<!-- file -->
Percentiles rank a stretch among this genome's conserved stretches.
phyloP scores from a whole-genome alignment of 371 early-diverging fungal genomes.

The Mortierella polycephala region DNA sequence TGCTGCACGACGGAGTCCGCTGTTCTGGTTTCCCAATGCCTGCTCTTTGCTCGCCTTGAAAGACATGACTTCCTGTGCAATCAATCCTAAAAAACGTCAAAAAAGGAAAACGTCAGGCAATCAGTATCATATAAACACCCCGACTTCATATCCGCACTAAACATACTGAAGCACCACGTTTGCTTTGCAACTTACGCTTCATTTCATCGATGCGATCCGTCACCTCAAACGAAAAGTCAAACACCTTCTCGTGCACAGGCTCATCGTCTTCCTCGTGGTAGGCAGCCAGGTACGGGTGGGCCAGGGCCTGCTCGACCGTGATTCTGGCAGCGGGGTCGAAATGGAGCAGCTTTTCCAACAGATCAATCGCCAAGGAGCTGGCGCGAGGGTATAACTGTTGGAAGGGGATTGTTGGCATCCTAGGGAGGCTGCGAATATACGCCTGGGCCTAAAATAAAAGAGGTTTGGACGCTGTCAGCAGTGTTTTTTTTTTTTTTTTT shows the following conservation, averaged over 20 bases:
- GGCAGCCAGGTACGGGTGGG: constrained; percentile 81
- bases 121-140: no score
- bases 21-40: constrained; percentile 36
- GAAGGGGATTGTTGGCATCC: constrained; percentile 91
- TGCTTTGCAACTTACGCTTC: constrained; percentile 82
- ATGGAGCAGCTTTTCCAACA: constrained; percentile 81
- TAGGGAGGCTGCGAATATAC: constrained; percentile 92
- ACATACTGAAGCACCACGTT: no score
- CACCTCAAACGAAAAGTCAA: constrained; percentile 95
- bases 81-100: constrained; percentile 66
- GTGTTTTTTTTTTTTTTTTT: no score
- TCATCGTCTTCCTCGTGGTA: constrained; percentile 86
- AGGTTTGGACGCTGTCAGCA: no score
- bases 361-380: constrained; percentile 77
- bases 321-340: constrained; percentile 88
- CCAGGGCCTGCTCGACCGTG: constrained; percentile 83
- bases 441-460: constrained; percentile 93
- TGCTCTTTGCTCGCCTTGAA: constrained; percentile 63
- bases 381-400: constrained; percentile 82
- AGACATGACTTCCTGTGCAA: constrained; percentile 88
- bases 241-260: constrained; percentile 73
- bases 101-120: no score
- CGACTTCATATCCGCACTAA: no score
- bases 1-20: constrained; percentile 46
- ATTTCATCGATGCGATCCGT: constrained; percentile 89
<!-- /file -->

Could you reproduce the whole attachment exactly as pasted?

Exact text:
Percentiles rank a stretch among this genome's conserved stretches.
phyloP scores from a whole-genome alignment of 371 early-diverging fungal genomes.

The Mortierella polycephala region DNA sequence TGCTGCACGACGGAGTCCGCTGTTCTGGTTTCCCAATGCCTGCTCTTTGCTCGCCTTGAAAGACATGACTTCCTGTGCAATCAATCCTAAAAAACGTCAAAAAAGGAAAACGTCAGGCAATCAGTATCATATAAACACCCCGACTTCATATCCGCACTAAACATACTGAAGCACCACGTTTGCTTTGCAACTTACGCTTCATTTCATCGATGCGATCCGTCACCTCAAACGAAAAGTCAAACACCTTCTCGTGCACAGGCTCATCGTCTTCCTCGTGGTAGGCAGCCAGGTACGGGTGGGCCAGGGCCTGCTCGACCGTGATTCTGGCAGCGGGGTCGAAATGGAGCAGCTTTTCCAACAGATCAATCGCCAAGGAGCTGGCGCGAGGGTATAACTGTTGGAAGGGGATTGTTGGCATCCTAGGGAGGCTGCGAATATACGCCTGGGCCTAAAATAAAAGAGGTTTGGACGCTGTCAGCAGTGTTTTTTTTTTTTTTTTT shows the following conservation, averaged over 20 bases:
- GGCAGCCAGGTACGGGTGGG: constrained; percentile 81
- bases 121-140: no score
- bases 21-40: constrained; percentile 36
- GAAGGGGATTGTTGGCATCC: constrained; percentile 91
- TGCTTTGCAACTTACGCTTC: constrained; percentile 82
- ATGGAGCAGCTTTTCCAACA: constrained; percentile 81
- TAGGGAGGCTGCGAATATAC: constrained; percentile 92
- ACATACTGAAGCACCACGTT: no score
- CACCTCAAACGAAAAGTCAA: constrained; percentile 95
- bases 81-100: constrained; percentile 66
- GTGTTTTTTTTTTTTTTTTT: no score
- TCATCGTCTTCCTCGTGGTA: constrained; percentile 86
- AGGTTTGGACGCTGTCAGCA: no score
- bases 361-380: constrained; percentile 77
- bases 321-340: constrained; percentile 88
- CCAGGGCCTGCTCGACCGTG: constrained; percentile 83
- bases 441-460: constrained; percentile 93
- TGCTCTTTGCTCGCCTTGAA: constrained; percentile 63
- bases 381-400: constrained; percentile 82
- AGACATGACTTCCTGTGCAA: constrained; percentile 88
- bases 241-260: constrained; percentile 73
- bases 101-120: no score
- CGACTTCATATCCGCACTAA: no score
- bases 1-20: constrained; percentile 46
- ATTTCATCGATGCGATCCGT: constrained; percentile 89